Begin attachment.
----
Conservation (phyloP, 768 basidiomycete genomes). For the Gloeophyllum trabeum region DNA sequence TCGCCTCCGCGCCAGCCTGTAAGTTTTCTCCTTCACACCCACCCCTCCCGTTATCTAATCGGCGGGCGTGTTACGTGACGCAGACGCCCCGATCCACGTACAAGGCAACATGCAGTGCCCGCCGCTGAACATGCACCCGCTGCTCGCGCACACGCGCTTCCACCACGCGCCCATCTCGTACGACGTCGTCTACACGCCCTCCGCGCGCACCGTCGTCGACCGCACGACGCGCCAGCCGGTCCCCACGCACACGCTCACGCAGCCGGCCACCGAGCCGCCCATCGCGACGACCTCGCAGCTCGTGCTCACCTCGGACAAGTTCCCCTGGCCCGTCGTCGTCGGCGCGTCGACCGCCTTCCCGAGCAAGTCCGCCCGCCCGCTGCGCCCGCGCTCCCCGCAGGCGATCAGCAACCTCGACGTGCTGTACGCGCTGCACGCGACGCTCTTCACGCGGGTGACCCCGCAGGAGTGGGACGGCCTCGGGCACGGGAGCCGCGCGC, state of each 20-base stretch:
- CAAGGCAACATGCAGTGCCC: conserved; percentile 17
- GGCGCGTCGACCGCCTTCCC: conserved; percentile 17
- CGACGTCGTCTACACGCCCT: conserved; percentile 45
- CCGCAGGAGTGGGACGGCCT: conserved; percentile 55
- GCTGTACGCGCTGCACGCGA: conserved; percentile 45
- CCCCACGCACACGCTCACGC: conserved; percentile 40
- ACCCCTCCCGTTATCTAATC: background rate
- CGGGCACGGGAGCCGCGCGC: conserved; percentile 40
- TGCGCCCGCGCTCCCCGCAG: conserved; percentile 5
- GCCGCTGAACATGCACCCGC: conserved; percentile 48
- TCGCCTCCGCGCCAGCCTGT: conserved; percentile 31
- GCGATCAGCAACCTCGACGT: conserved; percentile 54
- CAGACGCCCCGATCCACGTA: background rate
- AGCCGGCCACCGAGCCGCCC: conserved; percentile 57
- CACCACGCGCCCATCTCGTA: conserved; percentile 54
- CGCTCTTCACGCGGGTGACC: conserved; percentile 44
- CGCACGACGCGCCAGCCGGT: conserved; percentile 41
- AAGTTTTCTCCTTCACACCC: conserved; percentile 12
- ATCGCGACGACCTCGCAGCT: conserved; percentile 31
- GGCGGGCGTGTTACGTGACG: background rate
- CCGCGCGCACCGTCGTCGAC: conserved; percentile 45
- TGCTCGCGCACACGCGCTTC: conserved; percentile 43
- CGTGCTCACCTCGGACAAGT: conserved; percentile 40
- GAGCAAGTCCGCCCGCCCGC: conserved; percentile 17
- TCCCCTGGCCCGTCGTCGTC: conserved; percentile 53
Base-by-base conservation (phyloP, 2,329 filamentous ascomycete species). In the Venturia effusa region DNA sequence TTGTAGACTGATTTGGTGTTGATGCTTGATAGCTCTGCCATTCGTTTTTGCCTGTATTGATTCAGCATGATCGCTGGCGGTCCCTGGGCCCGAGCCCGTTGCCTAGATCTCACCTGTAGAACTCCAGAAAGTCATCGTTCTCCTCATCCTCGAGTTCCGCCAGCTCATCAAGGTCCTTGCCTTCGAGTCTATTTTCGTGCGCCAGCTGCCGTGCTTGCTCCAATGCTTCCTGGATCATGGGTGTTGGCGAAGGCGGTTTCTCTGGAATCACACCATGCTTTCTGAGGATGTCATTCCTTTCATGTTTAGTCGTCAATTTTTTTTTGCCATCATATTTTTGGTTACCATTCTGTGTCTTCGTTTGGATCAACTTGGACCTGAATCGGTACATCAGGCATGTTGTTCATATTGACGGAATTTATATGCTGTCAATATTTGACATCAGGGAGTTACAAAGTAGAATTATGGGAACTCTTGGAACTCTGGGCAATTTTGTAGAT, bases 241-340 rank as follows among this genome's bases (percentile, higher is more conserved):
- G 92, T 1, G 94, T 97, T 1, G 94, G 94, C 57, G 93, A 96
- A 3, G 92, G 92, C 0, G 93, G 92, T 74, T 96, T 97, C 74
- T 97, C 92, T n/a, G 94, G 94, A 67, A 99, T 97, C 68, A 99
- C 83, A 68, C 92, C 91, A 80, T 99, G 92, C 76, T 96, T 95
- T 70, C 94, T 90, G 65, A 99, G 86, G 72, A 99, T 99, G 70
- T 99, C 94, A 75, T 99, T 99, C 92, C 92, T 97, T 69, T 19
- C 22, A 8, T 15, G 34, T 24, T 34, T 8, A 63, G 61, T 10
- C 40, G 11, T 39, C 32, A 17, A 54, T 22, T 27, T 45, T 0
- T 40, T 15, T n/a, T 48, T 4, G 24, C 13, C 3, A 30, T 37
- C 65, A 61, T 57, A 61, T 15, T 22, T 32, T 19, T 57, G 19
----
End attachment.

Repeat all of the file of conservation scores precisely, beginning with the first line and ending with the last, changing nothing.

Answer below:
Conservation (phyloP, 768 basidiomycete genomes). For the Gloeophyllum trabeum region DNA sequence TCGCCTCCGCGCCAGCCTGTAAGTTTTCTCCTTCACACCCACCCCTCCCGTTATCTAATCGGCGGGCGTGTTACGTGACGCAGACGCCCCGATCCACGTACAAGGCAACATGCAGTGCCCGCCGCTGAACATGCACCCGCTGCTCGCGCACACGCGCTTCCACCACGCGCCCATCTCGTACGACGTCGTCTACACGCCCTCCGCGCGCACCGTCGTCGACCGCACGACGCGCCAGCCGGTCCCCACGCACACGCTCACGCAGCCGGCCACCGAGCCGCCCATCGCGACGACCTCGCAGCTCGTGCTCACCTCGGACAAGTTCCCCTGGCCCGTCGTCGTCGGCGCGTCGACCGCCTTCCCGAGCAAGTCCGCCCGCCCGCTGCGCCCGCGCTCCCCGCAGGCGATCAGCAACCTCGACGTGCTGTACGCGCTGCACGCGACGCTCTTCACGCGGGTGACCCCGCAGGAGTGGGACGGCCTCGGGCACGGGAGCCGCGCGC, state of each 20-base stretch:
- CAAGGCAACATGCAGTGCCC: conserved; percentile 17
- GGCGCGTCGACCGCCTTCCC: conserved; percentile 17
- CGACGTCGTCTACACGCCCT: conserved; percentile 45
- CCGCAGGAGTGGGACGGCCT: conserved; percentile 55
- GCTGTACGCGCTGCACGCGA: conserved; percentile 45
- CCCCACGCACACGCTCACGC: conserved; percentile 40
- ACCCCTCCCGTTATCTAATC: background rate
- CGGGCACGGGAGCCGCGCGC: conserved; percentile 40
- TGCGCCCGCGCTCCCCGCAG: conserved; percentile 5
- GCCGCTGAACATGCACCCGC: conserved; percentile 48
- TCGCCTCCGCGCCAGCCTGT: conserved; percentile 31
- GCGATCAGCAACCTCGACGT: conserved; percentile 54
- CAGACGCCCCGATCCACGTA: background rate
- AGCCGGCCACCGAGCCGCCC: conserved; percentile 57
- CACCACGCGCCCATCTCGTA: conserved; percentile 54
- CGCTCTTCACGCGGGTGACC: conserved; percentile 44
- CGCACGACGCGCCAGCCGGT: conserved; percentile 41
- AAGTTTTCTCCTTCACACCC: conserved; percentile 12
- ATCGCGACGACCTCGCAGCT: conserved; percentile 31
- GGCGGGCGTGTTACGTGACG: background rate
- CCGCGCGCACCGTCGTCGAC: conserved; percentile 45
- TGCTCGCGCACACGCGCTTC: conserved; percentile 43
- CGTGCTCACCTCGGACAAGT: conserved; percentile 40
- GAGCAAGTCCGCCCGCCCGC: conserved; percentile 17
- TCCCCTGGCCCGTCGTCGTC: conserved; percentile 53
Base-by-base conservation (phyloP, 2,329 filamentous ascomycete species). In the Venturia effusa region DNA sequence TTGTAGACTGATTTGGTGTTGATGCTTGATAGCTCTGCCATTCGTTTTTGCCTGTATTGATTCAGCATGATCGCTGGCGGTCCCTGGGCCCGAGCCCGTTGCCTAGATCTCACCTGTAGAACTCCAGAAAGTCATCGTTCTCCTCATCCTCGAGTTCCGCCAGCTCATCAAGGTCCTTGCCTTCGAGTCTATTTTCGTGCGCCAGCTGCCGTGCTTGCTCCAATGCTTCCTGGATCATGGGTGTTGGCGAAGGCGGTTTCTCTGGAATCACACCATGCTTTCTGAGGATGTCATTCCTTTCATGTTTAGTCGTCAATTTTTTTTTGCCATCATATTTTTGGTTACCATTCTGTGTCTTCGTTTGGATCAACTTGGACCTGAATCGGTACATCAGGCATGTTGTTCATATTGACGGAATTTATATGCTGTCAATATTTGACATCAGGGAGTTACAAAGTAGAATTATGGGAACTCTTGGAACTCTGGGCAATTTTGTAGAT, bases 241-340 rank as follows among this genome's bases (percentile, higher is more conserved):
- G 92, T 1, G 94, T 97, T 1, G 94, G 94, C 57, G 93, A 96
- A 3, G 92, G 92, C 0, G 93, G 92, T 74, T 96, T 97, C 74
- T 97, C 92, T n/a, G 94, G 94, A 67, A 99, T 97, C 68, A 99
- C 83, A 68, C 92, C 91, A 80, T 99, G 92, C 76, T 96, T 95
- T 70, C 94, T 90, G 65, A 99, G 86, G 72, A 99, T 99, G 70
- T 99, C 94, A 75, T 99, T 99, C 92, C 92, T 97, T 69, T 19
- C 22, A 8, T 15, G 34, T 24, T 34, T 8, A 63, G 61, T 10
- C 40, G 11, T 39, C 32, A 17, A 54, T 22, T 27, T 45, T 0
- T 40, T 15, T n/a, T 48, T 4, G 24, C 13, C 3, A 30, T 37
- C 65, A 61, T 57, A 61, T 15, T 22, T 32, T 19, T 57, G 19